Wednesday

Sep. 22, 2010

Theories of Time and Space

by Natasha Trethewey

You can get there from here, though
there's no going home.

Everywhere you go will be somewhere
you've never been. Try this:

head south on Mississippi 49, one-
by-one mile markers ticking off

another minute of your life. Follow this
to its natural conclusion dead end

at the coast, the pier at Gulfport where
riggings of shrimp boats are loose stitches

in a sky threatening rain. Cross over
the man-made beach, 26 miles of sand

dumped on the mangrove swamp buried
terrain of the past. Bring only

what you must carry tome of memory,
its random blank pages. On the dock

where you board the boat for Ship Island,
someone will take your picture:

the photograph who you were—
will be waiting when you return.

"Theories of Time and Space" by Natasha Trethewey, from Native Guard. © Houghton Mifflin, 2006. Reprinted with permission. (buy now)

It was on this day in 1888 that the first issue of National Geographic was published. The National Geographic Society had been formed earlier that year by an enthusiastic group of 33 gentlemen who were excited about maps, about traveling, about facts and ideas associated with geography. The first issue of National Geographic was a scholarly journal, it was very technical, had a plain cover, and it was sent to 200 charter members.

One of the founding members was young Alexander Graham Bell. When the National Geographic Society was losing money and membership hadn't increased, Bell thought that it should reach out to regular people. He didn't really have the time himself, but he hired the man who would eventually be hisson-in-law, Gilbert Grosvenor, to be the editor. Instead of academic writing, he used travel stories and simpler language.

Membership grew exponentially, especially after Grosvenor made the decision in 1905 to include photographs. He was short on material for an issue and needed to fill 11 more pages, so he stuck in photographs of Tibet. He thought everyone would be so angry that he would be fired, but instead everyone loved it. When Grosvenor had first gotten hired, there were 1,400 members. By the time he took over as president of the society in 1920, the National Geographic Society had more than 700,000 members. These days, the magazine has a circulation of more than 8 million.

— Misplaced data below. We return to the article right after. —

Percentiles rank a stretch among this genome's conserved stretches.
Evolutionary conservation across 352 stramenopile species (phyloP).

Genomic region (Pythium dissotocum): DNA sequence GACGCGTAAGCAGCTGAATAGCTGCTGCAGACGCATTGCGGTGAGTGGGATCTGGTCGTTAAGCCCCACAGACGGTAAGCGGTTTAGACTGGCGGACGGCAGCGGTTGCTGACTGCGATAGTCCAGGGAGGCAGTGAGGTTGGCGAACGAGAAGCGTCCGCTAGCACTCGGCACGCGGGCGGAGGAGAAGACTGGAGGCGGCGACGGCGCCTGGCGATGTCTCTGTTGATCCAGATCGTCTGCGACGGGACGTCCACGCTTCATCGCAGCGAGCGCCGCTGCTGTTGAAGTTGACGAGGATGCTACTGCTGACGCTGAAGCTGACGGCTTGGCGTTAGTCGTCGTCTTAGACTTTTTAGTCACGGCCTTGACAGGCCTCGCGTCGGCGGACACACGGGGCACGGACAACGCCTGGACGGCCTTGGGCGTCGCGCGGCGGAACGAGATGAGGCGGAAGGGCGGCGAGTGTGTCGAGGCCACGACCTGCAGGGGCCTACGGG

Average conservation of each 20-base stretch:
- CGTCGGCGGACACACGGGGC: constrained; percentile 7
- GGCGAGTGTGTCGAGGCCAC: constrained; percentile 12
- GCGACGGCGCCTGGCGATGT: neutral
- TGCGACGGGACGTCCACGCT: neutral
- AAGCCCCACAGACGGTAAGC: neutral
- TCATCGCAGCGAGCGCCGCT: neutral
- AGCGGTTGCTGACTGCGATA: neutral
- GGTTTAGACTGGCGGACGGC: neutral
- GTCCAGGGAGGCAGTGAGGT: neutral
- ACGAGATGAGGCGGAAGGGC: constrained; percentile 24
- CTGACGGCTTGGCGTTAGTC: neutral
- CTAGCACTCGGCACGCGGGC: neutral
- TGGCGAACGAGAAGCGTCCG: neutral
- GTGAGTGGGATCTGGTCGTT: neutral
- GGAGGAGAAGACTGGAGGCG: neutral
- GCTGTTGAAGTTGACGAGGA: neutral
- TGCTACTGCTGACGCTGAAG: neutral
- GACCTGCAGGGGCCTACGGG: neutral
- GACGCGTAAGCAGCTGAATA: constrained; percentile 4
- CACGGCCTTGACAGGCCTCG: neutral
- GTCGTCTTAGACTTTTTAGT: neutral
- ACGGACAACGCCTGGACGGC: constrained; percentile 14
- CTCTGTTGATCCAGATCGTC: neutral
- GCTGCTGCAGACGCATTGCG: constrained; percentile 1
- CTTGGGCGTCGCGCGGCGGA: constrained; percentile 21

It was on this day in 1991 that the Huntington Library in San Marino, California, opened up access to photographs of the Dead Sea Scrolls to scholars for the first time. The first of the Dead Sea Scrolls had been discovered by the Bedouin in 1947. They turned up in 11 caves along the Dead Sea, 13 miles east of Jerusalem. The Dead Sea Scrolls comprise about 900 documents, most of them fragments, written mostly in Hebrew, as well as Aramaic and Greek. They include texts that are also in the Hebrew Bible — at least part of every book of the Old Testament besides the Book of Esther.

Access to the Scrolls had been limited for many years to a small group of members of the academic elite. But on this day in 1991, the Huntington, without asking any permission from the Israel Antiquities Authority, which held the scrolls, announced that they would make their photographs of the Dead Sea Scrolls available to any scholar who wanted to come and study them.

It's the birthday of physicist and chemist Michael Faraday, (books by this author)born in Newington Butts, England (1791). He had almost no formal schooling, but he taught himself by reading books about chemistry and physics while he worked as a bookbinder's errand boy. Young Faraday got the chance to go and hear four lectures by the famous physicist Humphry Davy. Later, Davy hired him as his assistant.